Natural ways to ease tooth pain and inflammation

July 29, 2015

Though there are no replacements for making an appointment with a dentist to find the root of your discomfort, here are some ways to alleviate tooth-related pain and disease the natural way.

Natural ways to ease tooth pain and inflammation

Too much sugar produces acids that attack and damage tooth enamel. The result is tooth decay. The good news: the risk of cavities decreases with advancing age. The bad news: gum and periodontal diseases start showing up more frequently.Here are some ways to alleviate tooth-related pain and disease, naturally. But they are no replacement for making an appointment with a dentist to find the root of your discomfort.

Tooth pain

Home remedies can alleviate the pain of a cavity, but they can't eliminate the hole in your tooth — see a dentist for help with that.

  • Tooth pain improves quickly when you dribble a little clove oil onto a cotton ball and hold it to the painful tooth.
  • It's simpler and just as effective to place a clove on your aching tooth and carefully bite down on it.
  • Roll a savoy cabbage leaf with a rolling pin until soft and then press it onto the outside of the appropriate cheek.
  • Rub the gums surrounding your painful tooth with a crushed garlic clove.
  • Rinse your mouth three to five times a day with an analgesic mixture of arnica, sage and chamomile. Mix together 10 grams (1/3 ounce) arnica, 30 grams (one ounce) sage and 40 grams (1 1/3 ounce) chamomile. Pour 250 millilitres (one cup) of hot water over 15 millilitres (one tablespoon) of the mixture, then strain and cool.
  • Ice cools and soothes pain: press an ice pack onto your cheek or suck an ice cube.
  • Chew a small piece of violet or calamus root to release pain-soothing substances.
  • Willow bark and meadowsweet contain substances related to the painkiller acetylsalicylic acid (a component of many over-the-counter pain medications). Tea from these herbs relieves tooth pain.

Gum inflammation and periodontal disease

Pressure sores and injuries from dentures, as well as plaque and tartar, can lead to inflammation of the gums, accompanied by redness, pain and bleeding. If untreated, it can lead to receding gums.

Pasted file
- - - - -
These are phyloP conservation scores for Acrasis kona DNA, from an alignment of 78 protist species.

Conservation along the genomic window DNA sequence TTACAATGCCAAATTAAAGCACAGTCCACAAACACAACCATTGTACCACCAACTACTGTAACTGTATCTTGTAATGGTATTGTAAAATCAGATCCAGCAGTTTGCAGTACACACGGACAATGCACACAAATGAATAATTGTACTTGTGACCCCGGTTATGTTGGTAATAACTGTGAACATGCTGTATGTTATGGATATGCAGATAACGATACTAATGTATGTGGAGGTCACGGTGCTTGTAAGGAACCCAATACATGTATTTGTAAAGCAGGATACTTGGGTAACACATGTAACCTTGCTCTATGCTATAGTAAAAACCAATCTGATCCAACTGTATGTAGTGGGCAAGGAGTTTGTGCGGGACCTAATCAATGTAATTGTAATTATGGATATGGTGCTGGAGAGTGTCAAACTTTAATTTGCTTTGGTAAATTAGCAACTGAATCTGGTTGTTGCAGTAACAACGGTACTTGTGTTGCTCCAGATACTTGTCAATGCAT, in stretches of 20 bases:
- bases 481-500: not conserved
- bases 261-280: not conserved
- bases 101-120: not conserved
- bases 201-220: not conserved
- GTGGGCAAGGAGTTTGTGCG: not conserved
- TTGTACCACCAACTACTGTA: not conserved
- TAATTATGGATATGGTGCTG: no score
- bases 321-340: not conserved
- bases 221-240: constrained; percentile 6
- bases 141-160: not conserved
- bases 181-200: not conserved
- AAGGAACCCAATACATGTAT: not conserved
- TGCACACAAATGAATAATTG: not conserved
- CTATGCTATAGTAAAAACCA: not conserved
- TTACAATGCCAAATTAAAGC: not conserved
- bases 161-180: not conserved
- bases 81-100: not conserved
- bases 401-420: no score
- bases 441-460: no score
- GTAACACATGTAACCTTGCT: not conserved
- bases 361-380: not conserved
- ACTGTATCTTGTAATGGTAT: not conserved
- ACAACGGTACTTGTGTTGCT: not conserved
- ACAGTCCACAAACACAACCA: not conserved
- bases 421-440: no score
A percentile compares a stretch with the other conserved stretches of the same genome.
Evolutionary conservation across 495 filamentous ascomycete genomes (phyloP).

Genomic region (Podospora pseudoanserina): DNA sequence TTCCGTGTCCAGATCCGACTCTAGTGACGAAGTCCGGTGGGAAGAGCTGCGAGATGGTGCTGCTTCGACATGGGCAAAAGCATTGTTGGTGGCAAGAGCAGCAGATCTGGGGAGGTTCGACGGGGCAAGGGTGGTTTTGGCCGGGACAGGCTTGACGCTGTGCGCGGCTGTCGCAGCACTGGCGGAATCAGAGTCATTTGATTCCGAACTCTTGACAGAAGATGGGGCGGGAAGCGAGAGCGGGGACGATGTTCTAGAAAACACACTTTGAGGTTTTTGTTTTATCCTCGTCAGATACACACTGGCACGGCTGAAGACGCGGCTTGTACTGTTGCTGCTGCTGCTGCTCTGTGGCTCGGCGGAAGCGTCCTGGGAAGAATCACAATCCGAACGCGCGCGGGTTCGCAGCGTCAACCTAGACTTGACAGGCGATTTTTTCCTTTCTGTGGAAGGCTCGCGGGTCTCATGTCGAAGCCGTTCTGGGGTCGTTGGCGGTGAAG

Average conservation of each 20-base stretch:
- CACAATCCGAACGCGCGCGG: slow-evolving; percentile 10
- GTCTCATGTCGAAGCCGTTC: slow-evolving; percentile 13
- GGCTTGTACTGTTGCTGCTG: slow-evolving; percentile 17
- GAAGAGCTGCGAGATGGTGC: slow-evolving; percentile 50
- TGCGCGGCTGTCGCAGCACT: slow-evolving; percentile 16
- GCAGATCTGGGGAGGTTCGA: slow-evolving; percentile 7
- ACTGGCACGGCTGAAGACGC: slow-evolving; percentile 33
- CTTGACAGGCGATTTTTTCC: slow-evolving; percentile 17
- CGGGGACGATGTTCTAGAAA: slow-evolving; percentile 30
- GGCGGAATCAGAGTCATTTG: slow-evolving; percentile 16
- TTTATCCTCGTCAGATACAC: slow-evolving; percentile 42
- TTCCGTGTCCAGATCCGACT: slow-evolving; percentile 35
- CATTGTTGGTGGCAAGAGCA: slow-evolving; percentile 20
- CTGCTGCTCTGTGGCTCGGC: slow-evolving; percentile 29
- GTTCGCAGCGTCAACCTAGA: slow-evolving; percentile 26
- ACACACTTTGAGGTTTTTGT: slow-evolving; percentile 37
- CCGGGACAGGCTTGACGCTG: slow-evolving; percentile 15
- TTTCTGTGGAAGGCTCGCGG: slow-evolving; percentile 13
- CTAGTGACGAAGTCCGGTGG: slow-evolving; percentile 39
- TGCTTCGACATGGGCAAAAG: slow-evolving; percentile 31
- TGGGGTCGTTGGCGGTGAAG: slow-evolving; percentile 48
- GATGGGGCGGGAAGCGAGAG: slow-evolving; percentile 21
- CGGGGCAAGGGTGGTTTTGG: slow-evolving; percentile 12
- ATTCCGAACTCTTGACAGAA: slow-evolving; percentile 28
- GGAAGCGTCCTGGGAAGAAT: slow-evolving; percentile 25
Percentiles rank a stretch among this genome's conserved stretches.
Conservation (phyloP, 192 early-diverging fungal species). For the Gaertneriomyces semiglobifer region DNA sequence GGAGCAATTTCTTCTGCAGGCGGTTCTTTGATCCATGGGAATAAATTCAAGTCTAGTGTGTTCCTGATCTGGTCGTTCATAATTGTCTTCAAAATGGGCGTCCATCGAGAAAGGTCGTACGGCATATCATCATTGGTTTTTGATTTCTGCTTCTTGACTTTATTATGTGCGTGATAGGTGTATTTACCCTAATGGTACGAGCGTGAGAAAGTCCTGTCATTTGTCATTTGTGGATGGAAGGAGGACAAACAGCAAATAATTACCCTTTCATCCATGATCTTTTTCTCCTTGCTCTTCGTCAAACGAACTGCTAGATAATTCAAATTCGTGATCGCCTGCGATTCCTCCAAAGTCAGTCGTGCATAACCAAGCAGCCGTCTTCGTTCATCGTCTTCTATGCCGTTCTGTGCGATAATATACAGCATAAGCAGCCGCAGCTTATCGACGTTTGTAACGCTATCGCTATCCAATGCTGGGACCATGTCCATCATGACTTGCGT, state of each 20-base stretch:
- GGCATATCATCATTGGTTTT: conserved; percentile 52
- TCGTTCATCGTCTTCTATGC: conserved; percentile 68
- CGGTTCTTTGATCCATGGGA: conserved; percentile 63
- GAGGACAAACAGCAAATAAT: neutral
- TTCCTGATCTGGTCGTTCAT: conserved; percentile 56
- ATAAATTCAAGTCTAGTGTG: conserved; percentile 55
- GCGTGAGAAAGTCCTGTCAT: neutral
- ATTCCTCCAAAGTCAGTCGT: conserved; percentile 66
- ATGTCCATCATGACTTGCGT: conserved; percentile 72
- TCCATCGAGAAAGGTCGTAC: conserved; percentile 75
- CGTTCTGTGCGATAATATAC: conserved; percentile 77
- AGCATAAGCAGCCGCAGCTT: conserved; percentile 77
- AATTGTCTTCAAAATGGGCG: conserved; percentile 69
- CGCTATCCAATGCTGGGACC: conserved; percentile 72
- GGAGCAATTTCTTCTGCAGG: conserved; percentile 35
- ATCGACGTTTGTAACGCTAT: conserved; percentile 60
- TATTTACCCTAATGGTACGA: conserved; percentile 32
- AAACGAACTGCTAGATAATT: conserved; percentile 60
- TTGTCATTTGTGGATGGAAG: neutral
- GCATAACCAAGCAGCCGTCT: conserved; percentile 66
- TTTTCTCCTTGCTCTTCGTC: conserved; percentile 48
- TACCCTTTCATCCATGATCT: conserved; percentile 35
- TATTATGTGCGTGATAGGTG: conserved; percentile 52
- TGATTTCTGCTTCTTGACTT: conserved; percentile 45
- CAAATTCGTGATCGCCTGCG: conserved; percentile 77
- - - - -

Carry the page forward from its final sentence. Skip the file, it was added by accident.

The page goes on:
• Gargle with sage oil. It disinfects and alleviates pain. Put four drops into 125 millilitres (1/2 cup) of warm water and gargle with it several times a day.
  • For a simple mouthwash, dissolve five millilitres (one teaspoon) of table salt in a glass of water.
  • Put 150 grams (five ounces) of quince seeds in one litre (one quart) of water, boil for 15 minutes, strain and let cool. Rinse your mouth three times a day with it.

Rhatany root tincture

This tincture prevents inflammation and strengthens gums.

50 g (1 2/3 oz) rhatany root, minced

Put the root into a small bottle and completely cover with vodka. Seal and let steep for two weeks; shake occasionally. Strain the fluid into a small bottle, thoroughly squeezing out the roots. Apply some of the tincture on inflamed gums several times a day using a cotton swab.

Grinding your teeth

Teeth aren't built for the punishment of constant grinding — they're designed to touch briefly when you're chewing or swallowing. Anger, worry and poorly-fitting false teeth are the most frequent causes of tooth grinding, which can lead to tooth wear and gum problems.

  • Head to the dentist to find out whether tooth misalignment or fillings or crowns that don't fit properly are the root of the problem.
  • Try relaxation techniques if psychological strain is causing your teeth grinding. They may provide relief.
  • Use a mouth guard, fitted by a dentist, to reduce the impact of tooth grinding at night.
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